July 28 is “Artisan’s Day”, celebrated in Uruguay to commemorate the birthday of Uruguayan artist Joaquin Torres Garcia. We would like to share with you an entry previously posted on the Manos del Uruguay blog about preserving the tradition of spinning.
Yanette spinning in the Cooperative Fraile Muerto. Photo: Olivia Perez.
When Manos del Uruguay formed in 1968, Uruguayan wool was naturally thought of as one lead through which economic opportunity existed for rural women. At that time most of the husbands of the women worked as laborers and they received wool from their employers. Generally the wool was black or brown which the women washed and wove into ponchos and rugs.
Some time later the yarn was dyed in pots over wood fires. The result was a very uneven yarn, quite heavy and irregular, wonderfully bright colors. Over time the artisans learned a lot about fiber, spinning and dyeing. The Clasica yarn you know and love today is basically the same as it was 40 years ago. Little by little other natural fibers were incorporated with the wool, such as silk, and alpaca, to generate new textures and coloring.
Eva, also in the Cooperative Fraile Muerto. Photo: Olivia Perez.
In four cooperatives in villages in the interior of Uruguay (Fraile Muerto, Dragon, Santa Lucia and San Jose) you will still find spinning at a spinning wheel and the yarn dyed in large pots. Today the best Uruguayan wool tops are used to achieve the quality that our customer demands. We have exported our yarn Clasica for over 30 years and in doing so have helped to keep not only the craft of the spinning wheel, but also the traditions and culture of Uruguay.
Do you have family members who spin, or are you the first in a new generation of spinners? We would love to hear your thoughts on our Facebook page, in our Ravelry group, or tweet us @ManosYarns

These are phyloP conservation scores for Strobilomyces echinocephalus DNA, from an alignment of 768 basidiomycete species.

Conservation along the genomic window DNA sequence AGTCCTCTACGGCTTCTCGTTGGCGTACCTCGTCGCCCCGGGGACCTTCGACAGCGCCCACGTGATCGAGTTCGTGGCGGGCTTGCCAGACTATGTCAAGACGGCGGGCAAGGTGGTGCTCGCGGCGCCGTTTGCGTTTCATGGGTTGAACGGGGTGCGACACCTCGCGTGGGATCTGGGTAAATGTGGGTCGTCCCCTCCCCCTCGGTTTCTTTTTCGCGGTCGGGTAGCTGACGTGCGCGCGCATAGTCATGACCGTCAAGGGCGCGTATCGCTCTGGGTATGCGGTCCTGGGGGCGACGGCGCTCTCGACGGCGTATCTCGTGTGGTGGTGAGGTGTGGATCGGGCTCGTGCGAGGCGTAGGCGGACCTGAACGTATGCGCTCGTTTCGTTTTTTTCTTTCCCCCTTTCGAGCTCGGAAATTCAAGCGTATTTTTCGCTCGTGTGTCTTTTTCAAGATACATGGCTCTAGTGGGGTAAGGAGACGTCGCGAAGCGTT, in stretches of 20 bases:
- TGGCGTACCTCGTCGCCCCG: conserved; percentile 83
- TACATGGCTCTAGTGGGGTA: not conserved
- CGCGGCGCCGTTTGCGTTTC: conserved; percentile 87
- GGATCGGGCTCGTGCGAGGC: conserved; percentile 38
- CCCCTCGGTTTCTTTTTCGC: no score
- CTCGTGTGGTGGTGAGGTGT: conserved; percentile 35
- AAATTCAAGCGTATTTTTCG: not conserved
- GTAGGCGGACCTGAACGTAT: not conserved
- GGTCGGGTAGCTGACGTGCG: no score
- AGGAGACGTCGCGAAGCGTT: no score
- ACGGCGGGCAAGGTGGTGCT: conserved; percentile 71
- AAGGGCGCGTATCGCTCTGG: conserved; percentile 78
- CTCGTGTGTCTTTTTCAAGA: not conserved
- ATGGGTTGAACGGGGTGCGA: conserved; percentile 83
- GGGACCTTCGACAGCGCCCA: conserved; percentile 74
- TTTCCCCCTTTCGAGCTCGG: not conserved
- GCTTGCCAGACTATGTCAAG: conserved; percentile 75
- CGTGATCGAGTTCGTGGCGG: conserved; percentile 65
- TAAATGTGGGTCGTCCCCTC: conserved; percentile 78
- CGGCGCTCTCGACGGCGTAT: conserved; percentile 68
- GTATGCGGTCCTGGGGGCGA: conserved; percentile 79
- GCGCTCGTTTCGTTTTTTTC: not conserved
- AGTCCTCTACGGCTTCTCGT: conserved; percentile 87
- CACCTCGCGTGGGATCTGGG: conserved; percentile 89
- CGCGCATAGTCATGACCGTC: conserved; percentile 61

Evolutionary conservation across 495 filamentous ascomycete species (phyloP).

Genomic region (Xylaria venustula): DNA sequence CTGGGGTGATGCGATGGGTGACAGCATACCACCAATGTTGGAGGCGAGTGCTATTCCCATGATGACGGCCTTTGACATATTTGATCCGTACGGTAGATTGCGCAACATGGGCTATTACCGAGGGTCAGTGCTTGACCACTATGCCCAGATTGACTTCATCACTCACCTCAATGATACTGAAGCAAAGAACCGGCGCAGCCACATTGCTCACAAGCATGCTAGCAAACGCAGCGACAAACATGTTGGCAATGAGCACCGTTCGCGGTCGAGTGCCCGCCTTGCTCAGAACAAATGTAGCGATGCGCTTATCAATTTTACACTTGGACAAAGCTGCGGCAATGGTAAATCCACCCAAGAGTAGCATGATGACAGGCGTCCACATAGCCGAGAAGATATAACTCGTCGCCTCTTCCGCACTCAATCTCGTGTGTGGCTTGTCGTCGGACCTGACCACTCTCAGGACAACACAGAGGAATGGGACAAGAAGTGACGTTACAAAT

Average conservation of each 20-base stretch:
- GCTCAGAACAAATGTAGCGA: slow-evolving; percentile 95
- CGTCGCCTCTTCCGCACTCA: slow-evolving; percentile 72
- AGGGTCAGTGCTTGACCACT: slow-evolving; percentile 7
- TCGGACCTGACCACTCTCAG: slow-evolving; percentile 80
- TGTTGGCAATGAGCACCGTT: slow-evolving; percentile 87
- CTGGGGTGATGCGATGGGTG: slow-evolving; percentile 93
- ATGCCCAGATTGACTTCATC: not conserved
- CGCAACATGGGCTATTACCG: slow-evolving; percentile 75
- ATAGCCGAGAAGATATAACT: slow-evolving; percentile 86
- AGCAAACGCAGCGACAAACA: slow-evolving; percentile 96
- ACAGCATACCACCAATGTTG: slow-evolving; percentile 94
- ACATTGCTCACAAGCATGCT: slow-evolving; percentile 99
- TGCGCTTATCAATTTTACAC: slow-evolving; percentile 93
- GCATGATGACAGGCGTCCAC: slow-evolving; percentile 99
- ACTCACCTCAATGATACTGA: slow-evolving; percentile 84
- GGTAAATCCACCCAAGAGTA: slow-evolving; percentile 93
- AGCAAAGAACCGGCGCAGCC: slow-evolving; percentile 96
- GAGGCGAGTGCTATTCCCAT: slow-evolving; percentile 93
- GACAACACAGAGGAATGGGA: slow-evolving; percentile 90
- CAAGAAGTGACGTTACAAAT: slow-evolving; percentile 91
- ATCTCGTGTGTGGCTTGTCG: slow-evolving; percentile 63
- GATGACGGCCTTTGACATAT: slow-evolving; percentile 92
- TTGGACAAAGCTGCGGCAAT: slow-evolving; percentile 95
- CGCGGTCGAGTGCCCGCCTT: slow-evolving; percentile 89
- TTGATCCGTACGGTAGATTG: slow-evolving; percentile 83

This is a milestone, the tenth Clasica LE Colorway is here! The depth of the purple tones is striking, and you are sure to enjoy seeing them emerge as you use this yarn. Be sure to purchase enough for your projects, these truly are produced in small batches!
We spotted these projects on Ravelry using Manos del Uruguay Wool Clasica. Each takes only one or two skeins of yarn and would be just right for LE10!
OCTOPUSSSS is a neck warmer or wrist warmer pattern designed by Saskia de Feijter as part of a kit, but the pattern is available for purchase separately.
The Instant Infinity crochet cowl pattern by Kathleen Rogers uses 2 skeins held together and basic crochet stitches to create this unisex design.
These Wood Hollow Mittens, a Kristen Kapur design, were knit by user PuffySheep for a charity project.
You may view previous & current LE colors on Ravelry, Facebook and the Fairmount Fibers Website.
On a warm weekend in June, Fairmount Fibers / Manos del Uruguay traveled to Columbus, Ohio for The National NeedleArts Association Summer trade show. In this venue yarn shops, distributors, publishers and designers gather together to share what is new and exciting in the world of fiber arts. Manos del Uruguay was represented with a booth that showcased the new colors of your favorite fair trade yarns for hand knitting and offered a peek of patterns that will be released in the upcoming weeks.
Our bundles of skeins, referred to as “dolls”, are just as eye-catching as the skeins hanging up on the wall.
The Fall 2012 collection was also on display. The five patterns designed by Julie Hoover include an oversized pullover in Maxima, a striped raglan pullover in Silk Blend, a boxy tee in Serena, a chunky textured cowl in Clasica and handwarmer-sleeves in Maxima. Three additional patterns by Lisa R. Myers, Jocelyn Tunney, and Mary Beth Temple complete the collection.
The show is a whirlwind of people, yarn, and inspiration! We hope you are as excited about the upcoming colorways and patterns as we are! Did you attend TNNA? We would love to hear your thoughts on our Facebook page, in our Ravelry group, or tweet us @ManosYarns.